Wigan charity says youth centres can give young people a way out of cost-of-living lockdown
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Wigan Youth Zone has responded to findings released by national youth charity OnSide that highlight the impact the cost-of-living crisis is having on the out-of-school lives of young people, as well as the role youth centres play in giving them a way out of this ‘cost of living lockdown’.
Generation Isolation surveyed 5,072 young people, of which 15 per cent were from the North West, aged 11 to 18 in England, in partnership with YouGov.
Many of the findings are startling, highlighting how the cost-of-living crisis is keeping young people ‘locked down.’
The report’s key findings are:
- 24 per cent of 11 to 18-year-olds in the North West have stopped out-of-school activities like sports, dance and seeing friends because of the cost-of-living crisis – as families divert funds.
- Young people are living isolated lives, with an increasing number of young people in the North West spend most of their free time on screens, and 51 per cent of young people spending most of their free time in their bedrooms.
- Young people are living in a challenging context, with 68 per cent concerned about the cost-of-living crisis.
Wigan Youth Zone says that youth clubs like it are an untapped solution to the issues highlighted in the Generation Isolation report - because they give young people access to vital character-building opportunities and affordable activities that boost confidence, build skills for adulthood and, through access to trusted youth workers, help them navigate the pressing challenges and worries they face such as the cost of living.
Wigan Youth Zone’s CEO Anthony Ashworth-Steen said: “One of the worst parts about these findings is that they come as no shock to me or other youth work professionals because we see the reality day in, day out.
"We have supported over 2,500 young people in the last 12 months who come from the most deprived areas of the country and present in need of a good meal, relief from day-to-day pressures and a listening ear – at our charity, they get all three.
"Over the past year, we have distributed over 20,000 free meals to young people, we have provided food packages and warm clothes, and we have supported over 150 young people into employment, education or training, who were in receipt of benefits prior to our involvement.
"We, and other charities, have had to step up our support because there is a real danger that young people in our community will go without if we do not – which we know will have a detrimental effect on their health in the short, medium and long term.
"But we know there are so many young people who are in their bedrooms, scared to leave the house and feeling alone – this does not need to be the case. We are here for you.”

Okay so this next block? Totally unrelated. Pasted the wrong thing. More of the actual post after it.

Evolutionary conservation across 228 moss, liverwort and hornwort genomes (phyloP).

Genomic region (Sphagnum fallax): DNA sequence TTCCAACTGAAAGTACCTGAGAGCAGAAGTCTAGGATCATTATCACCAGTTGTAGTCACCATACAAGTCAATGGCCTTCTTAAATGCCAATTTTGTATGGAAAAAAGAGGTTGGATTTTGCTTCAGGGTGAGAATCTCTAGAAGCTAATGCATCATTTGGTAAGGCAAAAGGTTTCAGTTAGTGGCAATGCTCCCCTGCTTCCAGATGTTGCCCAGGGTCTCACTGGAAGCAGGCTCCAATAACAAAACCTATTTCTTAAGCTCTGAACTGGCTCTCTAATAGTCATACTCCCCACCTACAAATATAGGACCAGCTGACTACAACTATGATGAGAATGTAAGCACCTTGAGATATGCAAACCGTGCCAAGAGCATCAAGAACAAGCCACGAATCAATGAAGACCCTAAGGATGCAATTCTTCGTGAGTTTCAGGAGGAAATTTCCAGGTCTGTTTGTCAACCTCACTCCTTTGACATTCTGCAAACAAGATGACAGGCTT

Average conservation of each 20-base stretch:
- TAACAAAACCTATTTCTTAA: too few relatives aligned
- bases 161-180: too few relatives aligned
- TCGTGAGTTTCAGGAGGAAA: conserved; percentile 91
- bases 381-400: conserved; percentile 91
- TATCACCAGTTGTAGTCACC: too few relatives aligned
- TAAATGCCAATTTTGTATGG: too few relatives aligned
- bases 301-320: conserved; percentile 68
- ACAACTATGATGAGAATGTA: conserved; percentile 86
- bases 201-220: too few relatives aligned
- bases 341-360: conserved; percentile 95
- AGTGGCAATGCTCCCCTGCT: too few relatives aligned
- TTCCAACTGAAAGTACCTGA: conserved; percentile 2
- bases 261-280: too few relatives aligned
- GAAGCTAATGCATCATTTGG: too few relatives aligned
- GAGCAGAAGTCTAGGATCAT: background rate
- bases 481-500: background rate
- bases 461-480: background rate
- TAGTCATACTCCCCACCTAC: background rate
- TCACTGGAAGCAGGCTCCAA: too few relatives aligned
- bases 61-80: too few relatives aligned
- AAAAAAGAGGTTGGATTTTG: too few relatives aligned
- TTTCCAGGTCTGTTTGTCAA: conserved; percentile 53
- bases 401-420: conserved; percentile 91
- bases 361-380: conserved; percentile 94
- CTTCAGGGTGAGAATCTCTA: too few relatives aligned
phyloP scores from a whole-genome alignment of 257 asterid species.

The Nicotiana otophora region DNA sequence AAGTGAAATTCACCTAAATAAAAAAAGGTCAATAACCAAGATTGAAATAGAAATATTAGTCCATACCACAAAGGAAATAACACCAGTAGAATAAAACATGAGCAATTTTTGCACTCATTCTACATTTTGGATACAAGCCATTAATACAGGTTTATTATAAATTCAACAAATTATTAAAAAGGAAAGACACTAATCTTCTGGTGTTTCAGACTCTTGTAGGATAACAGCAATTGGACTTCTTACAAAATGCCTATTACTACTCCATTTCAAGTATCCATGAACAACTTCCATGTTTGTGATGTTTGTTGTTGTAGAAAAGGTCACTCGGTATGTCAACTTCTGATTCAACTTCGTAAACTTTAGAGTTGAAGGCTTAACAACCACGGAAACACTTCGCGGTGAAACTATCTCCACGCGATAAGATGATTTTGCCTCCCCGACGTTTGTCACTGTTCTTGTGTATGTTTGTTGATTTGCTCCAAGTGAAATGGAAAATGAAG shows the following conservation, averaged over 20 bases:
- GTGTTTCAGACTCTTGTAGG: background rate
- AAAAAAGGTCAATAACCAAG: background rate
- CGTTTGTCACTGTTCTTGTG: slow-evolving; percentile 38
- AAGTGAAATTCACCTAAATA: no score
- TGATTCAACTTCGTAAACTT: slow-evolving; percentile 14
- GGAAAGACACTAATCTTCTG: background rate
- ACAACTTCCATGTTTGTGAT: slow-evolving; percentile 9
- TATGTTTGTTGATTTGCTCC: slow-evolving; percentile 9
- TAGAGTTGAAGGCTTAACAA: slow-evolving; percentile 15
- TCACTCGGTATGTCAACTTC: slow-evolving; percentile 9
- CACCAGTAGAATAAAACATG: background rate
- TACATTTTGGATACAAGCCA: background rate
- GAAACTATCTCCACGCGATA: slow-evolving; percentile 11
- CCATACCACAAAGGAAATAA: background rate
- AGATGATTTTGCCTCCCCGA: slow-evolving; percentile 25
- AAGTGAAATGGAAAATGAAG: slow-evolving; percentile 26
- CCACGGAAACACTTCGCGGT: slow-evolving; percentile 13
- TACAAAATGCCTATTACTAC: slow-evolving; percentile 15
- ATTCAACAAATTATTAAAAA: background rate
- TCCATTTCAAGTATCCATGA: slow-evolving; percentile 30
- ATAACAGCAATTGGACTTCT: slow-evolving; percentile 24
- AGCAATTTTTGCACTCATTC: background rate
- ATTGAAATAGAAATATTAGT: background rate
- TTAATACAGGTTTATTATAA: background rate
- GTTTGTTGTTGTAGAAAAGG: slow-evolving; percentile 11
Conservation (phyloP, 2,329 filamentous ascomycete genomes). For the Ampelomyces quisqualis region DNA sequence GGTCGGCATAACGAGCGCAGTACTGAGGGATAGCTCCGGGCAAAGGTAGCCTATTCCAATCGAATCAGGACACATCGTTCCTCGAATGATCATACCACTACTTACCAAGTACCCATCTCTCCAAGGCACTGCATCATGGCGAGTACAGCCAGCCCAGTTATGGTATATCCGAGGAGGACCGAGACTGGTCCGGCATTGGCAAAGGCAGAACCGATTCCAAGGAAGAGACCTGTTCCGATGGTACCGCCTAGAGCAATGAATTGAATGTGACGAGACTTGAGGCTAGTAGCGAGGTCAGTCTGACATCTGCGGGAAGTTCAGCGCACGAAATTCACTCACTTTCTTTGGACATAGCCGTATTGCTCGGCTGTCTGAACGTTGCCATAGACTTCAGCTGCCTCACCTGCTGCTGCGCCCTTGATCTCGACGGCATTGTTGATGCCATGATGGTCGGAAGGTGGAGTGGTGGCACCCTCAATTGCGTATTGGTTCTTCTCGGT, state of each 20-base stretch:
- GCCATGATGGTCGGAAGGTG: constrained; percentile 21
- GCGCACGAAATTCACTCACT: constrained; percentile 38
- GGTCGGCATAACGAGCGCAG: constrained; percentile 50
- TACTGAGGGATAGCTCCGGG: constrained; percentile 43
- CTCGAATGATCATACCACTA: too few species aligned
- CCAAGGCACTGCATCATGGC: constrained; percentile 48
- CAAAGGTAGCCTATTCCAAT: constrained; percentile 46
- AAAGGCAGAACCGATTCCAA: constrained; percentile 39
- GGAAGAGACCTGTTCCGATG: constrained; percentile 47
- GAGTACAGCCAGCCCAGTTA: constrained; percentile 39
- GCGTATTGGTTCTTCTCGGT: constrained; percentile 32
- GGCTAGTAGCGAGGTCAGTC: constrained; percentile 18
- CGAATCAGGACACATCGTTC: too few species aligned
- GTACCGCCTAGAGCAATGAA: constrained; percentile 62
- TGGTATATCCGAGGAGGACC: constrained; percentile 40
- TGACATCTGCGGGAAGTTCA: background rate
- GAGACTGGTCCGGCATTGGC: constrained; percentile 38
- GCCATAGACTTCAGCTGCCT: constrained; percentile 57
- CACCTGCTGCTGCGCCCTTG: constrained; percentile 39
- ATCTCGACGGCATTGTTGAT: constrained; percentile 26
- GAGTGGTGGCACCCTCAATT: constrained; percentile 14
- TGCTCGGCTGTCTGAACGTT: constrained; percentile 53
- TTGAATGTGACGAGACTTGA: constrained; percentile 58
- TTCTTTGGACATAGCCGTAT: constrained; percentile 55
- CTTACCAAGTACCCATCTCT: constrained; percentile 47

Generation Isolation research shows the positive effect attending a youth centre has on young people.
Around 81 per cent of young people who attend a youth centre in The North West say it has helped them overcome difficulties, and 89 per cent say it allows them to learn new skills.
Generation Isolation also shows that youth club attendees have richer social lives because they spend more time face-to-face with friends (21 per cent spend most of their free time with their friends vs 13 per cent of those in the North West).
In addition the research highlights that young people who attend youth centres are better prepared for adulthood than those who don’t.
Just 11 per cent of young people who attend youth clubs said they do not have the opportunity to learn the skills to help them become independent like cooking, managing money, accessing employment, compared to 22 per cent of all young people.
However, there is a lack of widespread opportunity to gain these benefits, with just seven per cent of young people in the North West currently attending a Youth Centre and 49 per cent saying they do not have a youth club near them.
Wigan Youth Zone supports more than 6,000 young people across Wigan and Leigh providing seven days a week access to activities, opportunities, and support from youth workers for just 50p a session and £5 a year membership.
One of the young people supported by Wigan Youth Zone is Ryan, 16, who said: "Wigan Youth Zone has been my escape from struggles at home.
"It's where I can hang with my mates, eat for cheap, train in the gym, and I even get to go on residentials for free, like when we went to Surfdonia in Wales.
"Without it, I'd be stuck in my room, staring at my phone, wondering when things will get better."
Generation Isolation also highlights the mental health challenges faced by the region’s young people.
Around 49 per cent of young people in the North West report high or very high levels of anxiety.
When asked why, the top reasons were: What people think of them (47 per cent), worries about their future (45 per cent), and exam pressures (36 per cent).
To read the full Generation Isolation report visit: www.onsideyouthzones.org/generationisolation